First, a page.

Dawn Clements' Boiler

DAWN CLEMENTS

OPENING RECEPTION  |  2 April, 7-10pm
EXHIBITION DATES  |  2 April through 7 May, 2010
LOCATION  |  The BOILER at 177 North 14th St (bet. Berry St + Wythe Ave)
HOURS  |  Noon–6pm, Thursday through Sunday, and by appointment
DIRECTIONS  |  Take the L train to Bedford Ave. Walk one block west to
Berry St, continue to North 14th, turn left

Pierogi is pleased to present new work by Dawn Clements at The Boiler. Clements, whose panoramic drawing of a film interior is currently on view in the Whitney Biennial 2010, has taken on a monumental drawing at The Boiler that won’t be finished until the day of the opening. As is typical with Clements’ work, she will not know the final size of the drawing until it is completed, but it will be in the range of 14 x 25 feet and will be approximately 1:1 scale to the actual boiler in the space. Clements’ endeavor to draw what’s around her often draws her into very large-scale work; the first work I saw 10 years ago was a 78-foot long drawing done during a residency in Middlebury, VT. Her work usually develops in a serendipitous way—she responds to what she sees and doesn’t know the end point until she reaches it. She may begin working on a very modest scale but the work often ends up many times larger as she glues pieces of paper to the edges of the working drawing where she decides to continue drawing. The wrinkles and tears that develop as a result of her process are the record of a very active, performative drawing practice. These marks and wrinkles are important elements of her work and that record will be in the Boiler drawing, as well as the dirt and dust from the cement floor as she drags it around the space to find optimal drawing points.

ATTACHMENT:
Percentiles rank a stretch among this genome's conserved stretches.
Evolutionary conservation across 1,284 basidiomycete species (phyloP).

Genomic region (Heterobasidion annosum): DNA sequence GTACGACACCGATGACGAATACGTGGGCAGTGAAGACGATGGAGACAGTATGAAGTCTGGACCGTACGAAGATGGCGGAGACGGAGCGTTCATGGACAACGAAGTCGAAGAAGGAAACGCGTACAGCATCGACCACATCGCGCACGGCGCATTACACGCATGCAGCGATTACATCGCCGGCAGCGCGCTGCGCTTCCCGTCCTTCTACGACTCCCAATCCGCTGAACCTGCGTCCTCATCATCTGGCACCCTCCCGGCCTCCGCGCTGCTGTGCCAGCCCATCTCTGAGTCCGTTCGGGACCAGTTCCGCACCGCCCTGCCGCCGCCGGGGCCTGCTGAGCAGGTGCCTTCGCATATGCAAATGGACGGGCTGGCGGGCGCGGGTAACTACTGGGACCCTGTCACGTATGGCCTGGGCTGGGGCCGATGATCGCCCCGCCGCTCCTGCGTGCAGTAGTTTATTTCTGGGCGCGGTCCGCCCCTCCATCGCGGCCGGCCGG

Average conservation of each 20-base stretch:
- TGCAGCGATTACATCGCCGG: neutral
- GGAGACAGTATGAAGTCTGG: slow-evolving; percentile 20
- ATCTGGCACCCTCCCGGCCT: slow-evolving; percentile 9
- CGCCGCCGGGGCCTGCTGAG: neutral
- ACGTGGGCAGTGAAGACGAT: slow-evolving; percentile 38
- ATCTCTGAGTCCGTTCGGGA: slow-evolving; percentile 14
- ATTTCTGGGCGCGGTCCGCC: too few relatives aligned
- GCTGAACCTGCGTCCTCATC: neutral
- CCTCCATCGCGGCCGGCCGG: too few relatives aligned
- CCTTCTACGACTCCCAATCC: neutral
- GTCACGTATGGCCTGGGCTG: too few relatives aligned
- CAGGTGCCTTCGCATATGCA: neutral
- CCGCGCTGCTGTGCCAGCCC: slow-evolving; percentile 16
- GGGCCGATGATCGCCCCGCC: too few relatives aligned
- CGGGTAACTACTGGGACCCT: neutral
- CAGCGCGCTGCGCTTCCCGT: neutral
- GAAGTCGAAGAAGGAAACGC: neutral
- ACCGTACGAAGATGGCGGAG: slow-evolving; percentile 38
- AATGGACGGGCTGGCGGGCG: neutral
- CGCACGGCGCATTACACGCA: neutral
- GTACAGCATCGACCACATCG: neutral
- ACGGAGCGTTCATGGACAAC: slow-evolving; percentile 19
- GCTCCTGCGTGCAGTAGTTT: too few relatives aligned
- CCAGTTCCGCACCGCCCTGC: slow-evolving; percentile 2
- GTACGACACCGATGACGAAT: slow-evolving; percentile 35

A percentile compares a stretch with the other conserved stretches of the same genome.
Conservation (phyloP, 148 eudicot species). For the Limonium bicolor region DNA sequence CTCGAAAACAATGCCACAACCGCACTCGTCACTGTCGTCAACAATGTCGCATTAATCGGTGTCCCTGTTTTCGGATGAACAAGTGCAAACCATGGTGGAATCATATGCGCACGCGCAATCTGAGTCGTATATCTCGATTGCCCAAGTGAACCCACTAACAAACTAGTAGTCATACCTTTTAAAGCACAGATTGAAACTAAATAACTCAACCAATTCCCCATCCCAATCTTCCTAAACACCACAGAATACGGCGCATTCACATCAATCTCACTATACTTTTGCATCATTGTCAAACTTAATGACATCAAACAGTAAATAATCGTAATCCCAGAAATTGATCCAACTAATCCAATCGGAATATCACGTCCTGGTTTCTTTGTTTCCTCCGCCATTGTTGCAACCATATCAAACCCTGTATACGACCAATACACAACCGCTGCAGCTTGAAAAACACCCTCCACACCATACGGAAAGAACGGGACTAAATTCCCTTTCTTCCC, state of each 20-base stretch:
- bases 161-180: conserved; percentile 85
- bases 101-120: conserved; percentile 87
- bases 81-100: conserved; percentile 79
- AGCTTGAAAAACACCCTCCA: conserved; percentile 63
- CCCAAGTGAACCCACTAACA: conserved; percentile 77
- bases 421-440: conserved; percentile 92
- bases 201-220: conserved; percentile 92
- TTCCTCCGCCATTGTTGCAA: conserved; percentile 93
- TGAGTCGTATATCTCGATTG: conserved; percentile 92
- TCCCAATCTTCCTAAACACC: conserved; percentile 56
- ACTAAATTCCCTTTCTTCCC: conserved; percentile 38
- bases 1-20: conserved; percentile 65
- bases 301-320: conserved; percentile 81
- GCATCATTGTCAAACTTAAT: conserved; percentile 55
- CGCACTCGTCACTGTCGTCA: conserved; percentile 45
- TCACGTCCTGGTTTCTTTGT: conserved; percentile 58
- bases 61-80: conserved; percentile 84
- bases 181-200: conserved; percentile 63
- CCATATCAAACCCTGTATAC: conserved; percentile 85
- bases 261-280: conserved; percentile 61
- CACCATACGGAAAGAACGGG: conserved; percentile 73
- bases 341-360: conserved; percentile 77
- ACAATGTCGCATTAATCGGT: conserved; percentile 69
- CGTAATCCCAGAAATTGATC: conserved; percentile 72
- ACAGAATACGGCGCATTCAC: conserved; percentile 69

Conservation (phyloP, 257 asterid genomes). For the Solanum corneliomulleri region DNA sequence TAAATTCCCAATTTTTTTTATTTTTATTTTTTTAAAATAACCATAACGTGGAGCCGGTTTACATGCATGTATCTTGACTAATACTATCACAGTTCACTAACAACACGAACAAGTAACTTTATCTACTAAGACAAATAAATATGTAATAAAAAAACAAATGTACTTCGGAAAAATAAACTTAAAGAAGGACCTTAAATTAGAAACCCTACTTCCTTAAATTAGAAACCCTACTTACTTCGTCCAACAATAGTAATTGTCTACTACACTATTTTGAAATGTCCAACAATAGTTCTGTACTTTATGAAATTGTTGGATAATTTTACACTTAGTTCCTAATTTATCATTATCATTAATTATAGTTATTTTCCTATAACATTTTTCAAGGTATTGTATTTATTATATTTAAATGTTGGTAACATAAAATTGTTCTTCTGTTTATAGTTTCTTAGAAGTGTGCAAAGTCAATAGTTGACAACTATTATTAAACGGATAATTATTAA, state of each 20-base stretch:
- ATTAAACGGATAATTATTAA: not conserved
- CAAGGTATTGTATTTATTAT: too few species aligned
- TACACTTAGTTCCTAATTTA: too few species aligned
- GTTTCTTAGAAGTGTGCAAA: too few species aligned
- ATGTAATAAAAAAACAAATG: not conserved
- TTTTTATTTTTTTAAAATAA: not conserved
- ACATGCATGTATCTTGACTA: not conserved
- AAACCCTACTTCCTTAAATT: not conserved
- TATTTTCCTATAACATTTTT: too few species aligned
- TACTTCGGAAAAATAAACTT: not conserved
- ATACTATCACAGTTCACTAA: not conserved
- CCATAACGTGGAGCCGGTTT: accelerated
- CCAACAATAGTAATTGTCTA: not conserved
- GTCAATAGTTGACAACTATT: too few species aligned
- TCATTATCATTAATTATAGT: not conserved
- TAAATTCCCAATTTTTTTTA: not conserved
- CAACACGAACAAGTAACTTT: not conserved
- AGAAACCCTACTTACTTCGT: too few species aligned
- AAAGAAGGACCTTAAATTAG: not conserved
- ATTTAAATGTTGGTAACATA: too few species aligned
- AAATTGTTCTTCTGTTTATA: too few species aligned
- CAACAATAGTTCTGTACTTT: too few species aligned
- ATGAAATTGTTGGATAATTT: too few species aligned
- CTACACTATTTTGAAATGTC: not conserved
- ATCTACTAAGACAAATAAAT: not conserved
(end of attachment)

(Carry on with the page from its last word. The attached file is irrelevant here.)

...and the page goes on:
Both Clements’ domestic and film interiors tend to be drawn from multiple perspectives—either as she moves around to view the domestic interior, or as the point of view of the film changes—and so the resulting works reveal an odd sense of space. In them a constantly shifting perspective (as well as shifts in scale) is blended into an apparently seamless one. This work is drawn in Sumi ink with a wet-to-dry brush and will be shown opposite the boiler itself.

Clements’ work ranges from interiors and characters developed from film, television, and soap opera, to interiors from her own domestic environment. The work included in the Whitney Biennial (Mrs. Jessica Drummond’s (My Reputation, 1945)) is drawn from her interests in film and melodrama. Working with ballpoint pen ink on paper, Clements drew while viewing the film, weaving multiple edited scenes from the film into an 18-foot drawing.

Clements’ work has been included in numerous exhibitions, including “Edward Hopper and Contemporary Art” at the Kunsthalle Wein (Vienna, 2008). Her work is included in the permanent collections of the Museum of Modern Art (NYC) and the Whitney Museum of Art (NYC), among others. She holds a BA from Brown University and an MFA from the State University of New York (Albany).

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